The Wyoming Justice Project supports a massive rethinking of sex offender registries and their restrictions. There should be a assessment done to determine if the person is actually a risk to society. If they are a risk and put on the registry, the information should only be available to law enforcement. If an offender is such a huge risk to society, they should serve long prison terms followed by community supervision. Status offenders should not be placed on registries.
Simply put, sex offender registries do not work. They are based on fear and misinformation and not data or studies. They don’t reduce sex crimes. They do not make children safer. What they do is make it incredibly difficult for sex offenders to reintegrate into society by severely limiting housing option and employment opportunities. There is even evidence that sex offender registries cause more crime.
In acts of sex abuse against juvenile victims, 93% of these victims knew who assaulted them. Only 7% of these crimes were committed by strangers.
A major study has indicated that 12.4% of individuals who commit sexual assaults against children will re-offend. This is in stark contrast to studies that show incredibly high recidivism rates for state prisoners. One study shows 68% of those released from prison are arrested again within three years. There is a misnomer that sex offenders have high rates of recidivism. However, the facts reveal that claim to be absolutely false.
Another study has shown that only one half on one percent of sex crimes against children occur in public places such as parks. Less then a quarter of sex offenders meet their victims in these locations. The vast majority of crimes occurs in private residences.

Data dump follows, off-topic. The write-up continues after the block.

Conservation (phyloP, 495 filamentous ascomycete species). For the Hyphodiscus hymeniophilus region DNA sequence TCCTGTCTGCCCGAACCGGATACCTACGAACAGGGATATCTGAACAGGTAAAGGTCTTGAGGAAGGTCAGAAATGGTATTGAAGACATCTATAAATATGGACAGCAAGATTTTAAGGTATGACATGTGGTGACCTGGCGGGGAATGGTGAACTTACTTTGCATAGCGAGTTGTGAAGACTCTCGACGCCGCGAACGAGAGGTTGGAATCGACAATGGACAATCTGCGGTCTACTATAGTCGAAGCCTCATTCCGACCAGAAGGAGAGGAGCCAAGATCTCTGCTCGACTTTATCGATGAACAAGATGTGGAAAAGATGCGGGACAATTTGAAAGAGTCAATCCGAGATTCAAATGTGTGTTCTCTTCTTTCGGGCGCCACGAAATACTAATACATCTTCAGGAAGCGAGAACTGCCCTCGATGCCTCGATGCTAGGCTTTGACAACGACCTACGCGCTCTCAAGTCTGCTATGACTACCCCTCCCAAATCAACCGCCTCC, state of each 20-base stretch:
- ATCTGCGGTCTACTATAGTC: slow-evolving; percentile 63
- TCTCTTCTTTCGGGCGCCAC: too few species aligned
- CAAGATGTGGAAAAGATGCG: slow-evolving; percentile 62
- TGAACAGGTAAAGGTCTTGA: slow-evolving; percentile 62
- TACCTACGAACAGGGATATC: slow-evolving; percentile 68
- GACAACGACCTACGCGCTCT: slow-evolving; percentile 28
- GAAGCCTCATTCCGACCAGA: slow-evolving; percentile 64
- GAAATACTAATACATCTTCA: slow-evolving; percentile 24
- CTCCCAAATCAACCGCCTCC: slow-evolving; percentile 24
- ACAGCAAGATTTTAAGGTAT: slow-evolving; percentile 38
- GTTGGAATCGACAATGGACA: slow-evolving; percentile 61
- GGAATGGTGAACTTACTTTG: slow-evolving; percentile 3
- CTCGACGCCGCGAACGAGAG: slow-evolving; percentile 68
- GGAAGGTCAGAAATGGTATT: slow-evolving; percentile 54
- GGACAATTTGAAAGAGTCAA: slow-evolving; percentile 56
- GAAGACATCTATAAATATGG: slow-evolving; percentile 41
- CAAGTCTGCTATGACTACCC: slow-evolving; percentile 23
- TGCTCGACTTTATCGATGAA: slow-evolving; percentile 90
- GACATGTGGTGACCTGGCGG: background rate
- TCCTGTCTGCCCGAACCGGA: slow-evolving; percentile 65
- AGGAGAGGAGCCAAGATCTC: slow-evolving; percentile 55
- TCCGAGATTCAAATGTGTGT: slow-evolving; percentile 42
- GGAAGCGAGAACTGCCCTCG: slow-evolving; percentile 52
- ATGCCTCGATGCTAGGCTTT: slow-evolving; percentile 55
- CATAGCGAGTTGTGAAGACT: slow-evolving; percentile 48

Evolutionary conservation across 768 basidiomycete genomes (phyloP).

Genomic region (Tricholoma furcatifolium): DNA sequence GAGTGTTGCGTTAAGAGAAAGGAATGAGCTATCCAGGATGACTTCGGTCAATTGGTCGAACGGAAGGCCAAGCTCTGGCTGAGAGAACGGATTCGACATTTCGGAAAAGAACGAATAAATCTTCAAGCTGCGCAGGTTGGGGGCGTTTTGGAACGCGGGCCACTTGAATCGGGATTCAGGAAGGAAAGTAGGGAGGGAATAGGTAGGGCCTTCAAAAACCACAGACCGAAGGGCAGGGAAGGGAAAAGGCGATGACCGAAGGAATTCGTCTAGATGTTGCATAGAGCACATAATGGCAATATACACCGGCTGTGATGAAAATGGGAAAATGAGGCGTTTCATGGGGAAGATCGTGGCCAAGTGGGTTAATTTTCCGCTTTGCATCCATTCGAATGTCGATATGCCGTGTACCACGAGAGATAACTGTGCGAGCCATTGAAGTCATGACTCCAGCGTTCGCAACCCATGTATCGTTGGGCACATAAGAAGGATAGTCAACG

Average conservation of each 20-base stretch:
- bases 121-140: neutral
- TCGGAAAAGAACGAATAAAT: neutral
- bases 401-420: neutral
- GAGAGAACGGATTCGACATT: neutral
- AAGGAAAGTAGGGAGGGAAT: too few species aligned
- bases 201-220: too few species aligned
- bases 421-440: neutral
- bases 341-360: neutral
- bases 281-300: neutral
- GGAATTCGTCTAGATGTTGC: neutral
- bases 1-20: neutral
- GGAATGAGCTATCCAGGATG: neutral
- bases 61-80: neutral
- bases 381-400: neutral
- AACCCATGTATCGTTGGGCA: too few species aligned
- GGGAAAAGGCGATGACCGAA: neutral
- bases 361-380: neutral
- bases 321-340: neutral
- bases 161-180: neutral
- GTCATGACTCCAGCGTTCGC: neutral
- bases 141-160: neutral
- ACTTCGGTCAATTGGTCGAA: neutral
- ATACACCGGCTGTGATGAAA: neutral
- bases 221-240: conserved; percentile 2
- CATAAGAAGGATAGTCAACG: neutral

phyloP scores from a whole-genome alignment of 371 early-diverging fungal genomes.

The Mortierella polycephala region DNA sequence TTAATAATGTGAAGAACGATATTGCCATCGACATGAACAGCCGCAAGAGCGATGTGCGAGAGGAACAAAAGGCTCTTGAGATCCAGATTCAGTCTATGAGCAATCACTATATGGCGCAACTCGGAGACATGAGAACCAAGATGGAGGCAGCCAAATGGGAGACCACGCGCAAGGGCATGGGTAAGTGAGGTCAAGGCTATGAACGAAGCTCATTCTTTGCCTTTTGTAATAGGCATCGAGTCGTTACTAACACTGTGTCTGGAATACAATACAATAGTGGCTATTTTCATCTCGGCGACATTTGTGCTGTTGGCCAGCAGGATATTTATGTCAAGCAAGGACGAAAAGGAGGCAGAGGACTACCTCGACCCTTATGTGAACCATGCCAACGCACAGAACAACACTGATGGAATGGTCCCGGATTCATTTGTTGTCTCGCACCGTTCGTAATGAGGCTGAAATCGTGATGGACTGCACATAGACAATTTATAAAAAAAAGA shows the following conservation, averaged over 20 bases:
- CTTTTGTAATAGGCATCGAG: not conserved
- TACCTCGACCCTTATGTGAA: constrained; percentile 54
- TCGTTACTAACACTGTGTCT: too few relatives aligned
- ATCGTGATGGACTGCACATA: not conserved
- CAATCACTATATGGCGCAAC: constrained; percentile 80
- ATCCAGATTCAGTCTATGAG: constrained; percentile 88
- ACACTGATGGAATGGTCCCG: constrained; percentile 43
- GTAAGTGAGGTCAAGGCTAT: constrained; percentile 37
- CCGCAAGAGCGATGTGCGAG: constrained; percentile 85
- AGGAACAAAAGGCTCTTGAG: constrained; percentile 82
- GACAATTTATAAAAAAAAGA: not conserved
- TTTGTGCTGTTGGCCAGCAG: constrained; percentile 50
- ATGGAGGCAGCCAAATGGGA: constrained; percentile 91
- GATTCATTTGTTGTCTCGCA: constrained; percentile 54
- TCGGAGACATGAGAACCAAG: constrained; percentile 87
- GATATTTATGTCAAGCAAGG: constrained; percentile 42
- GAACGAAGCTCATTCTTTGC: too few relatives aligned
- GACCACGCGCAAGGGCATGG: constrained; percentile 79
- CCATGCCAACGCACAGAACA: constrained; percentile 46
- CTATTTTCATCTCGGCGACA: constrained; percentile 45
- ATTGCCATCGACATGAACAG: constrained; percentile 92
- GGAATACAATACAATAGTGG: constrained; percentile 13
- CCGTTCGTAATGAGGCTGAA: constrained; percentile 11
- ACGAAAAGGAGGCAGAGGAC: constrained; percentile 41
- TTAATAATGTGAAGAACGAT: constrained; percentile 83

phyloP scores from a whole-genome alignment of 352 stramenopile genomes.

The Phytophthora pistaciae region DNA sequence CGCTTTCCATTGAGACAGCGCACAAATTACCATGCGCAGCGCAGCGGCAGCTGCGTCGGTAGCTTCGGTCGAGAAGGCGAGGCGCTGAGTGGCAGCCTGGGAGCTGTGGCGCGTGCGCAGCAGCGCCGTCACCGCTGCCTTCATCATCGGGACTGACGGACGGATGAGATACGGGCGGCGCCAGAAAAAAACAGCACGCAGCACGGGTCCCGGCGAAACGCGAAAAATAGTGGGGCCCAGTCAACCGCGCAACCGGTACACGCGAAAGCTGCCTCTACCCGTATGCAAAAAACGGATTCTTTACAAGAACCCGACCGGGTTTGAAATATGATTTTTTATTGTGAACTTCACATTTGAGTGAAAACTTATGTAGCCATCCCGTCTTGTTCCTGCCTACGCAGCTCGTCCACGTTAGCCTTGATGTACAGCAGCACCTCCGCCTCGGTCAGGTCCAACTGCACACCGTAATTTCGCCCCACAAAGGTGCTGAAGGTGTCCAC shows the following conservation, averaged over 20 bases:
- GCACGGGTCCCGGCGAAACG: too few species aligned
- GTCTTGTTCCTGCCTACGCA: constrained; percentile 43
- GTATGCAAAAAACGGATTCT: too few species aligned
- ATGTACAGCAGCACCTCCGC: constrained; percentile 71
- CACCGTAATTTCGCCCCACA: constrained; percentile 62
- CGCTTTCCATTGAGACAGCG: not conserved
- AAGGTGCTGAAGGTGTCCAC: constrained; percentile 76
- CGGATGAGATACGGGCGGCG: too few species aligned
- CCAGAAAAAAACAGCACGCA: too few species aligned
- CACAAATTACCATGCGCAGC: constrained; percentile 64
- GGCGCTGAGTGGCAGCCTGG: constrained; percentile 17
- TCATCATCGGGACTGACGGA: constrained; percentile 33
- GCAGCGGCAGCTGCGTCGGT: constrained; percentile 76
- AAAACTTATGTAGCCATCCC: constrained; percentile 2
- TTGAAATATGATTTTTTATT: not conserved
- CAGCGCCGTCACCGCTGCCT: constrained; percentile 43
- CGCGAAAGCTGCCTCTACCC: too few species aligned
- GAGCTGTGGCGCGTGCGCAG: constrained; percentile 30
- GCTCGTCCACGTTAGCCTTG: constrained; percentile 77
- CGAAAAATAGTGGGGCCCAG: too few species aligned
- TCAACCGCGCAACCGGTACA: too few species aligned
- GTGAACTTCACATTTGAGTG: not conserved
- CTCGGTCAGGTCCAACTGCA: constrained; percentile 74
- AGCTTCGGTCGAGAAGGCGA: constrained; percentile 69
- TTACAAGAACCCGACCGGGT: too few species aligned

Therefore, restrictions that don’t allow sex offenders to reside near school are park are nonsense. Sex offenders should not be forced into homelessness because they cannot find adequate housing outside of exclusionary areas.
Support is building towards rethinking the policy of sex offender registries. Citizens are wising up to their ineffectiveness and courts all over the nation have begun striking these laws down.
There is a critical case currently being heard buy the U.S. Court of Appeals in Denver, Colorado. It’s outcome will impact the entire 10th Judicial District which includes Wyoming.
In August of 2017, former US. District Court Judge Richard Matsch struck down Colorado’s sex offender registry because it was deemed to be cruel and unusual punishment. The case may eventually make it all of the way to the U.S. Supreme Court.
While making people feel good, sex offender registries do very little to keep communities safer. They are overly harsh, prevent offenders from leading productive lives and are unconstitutional.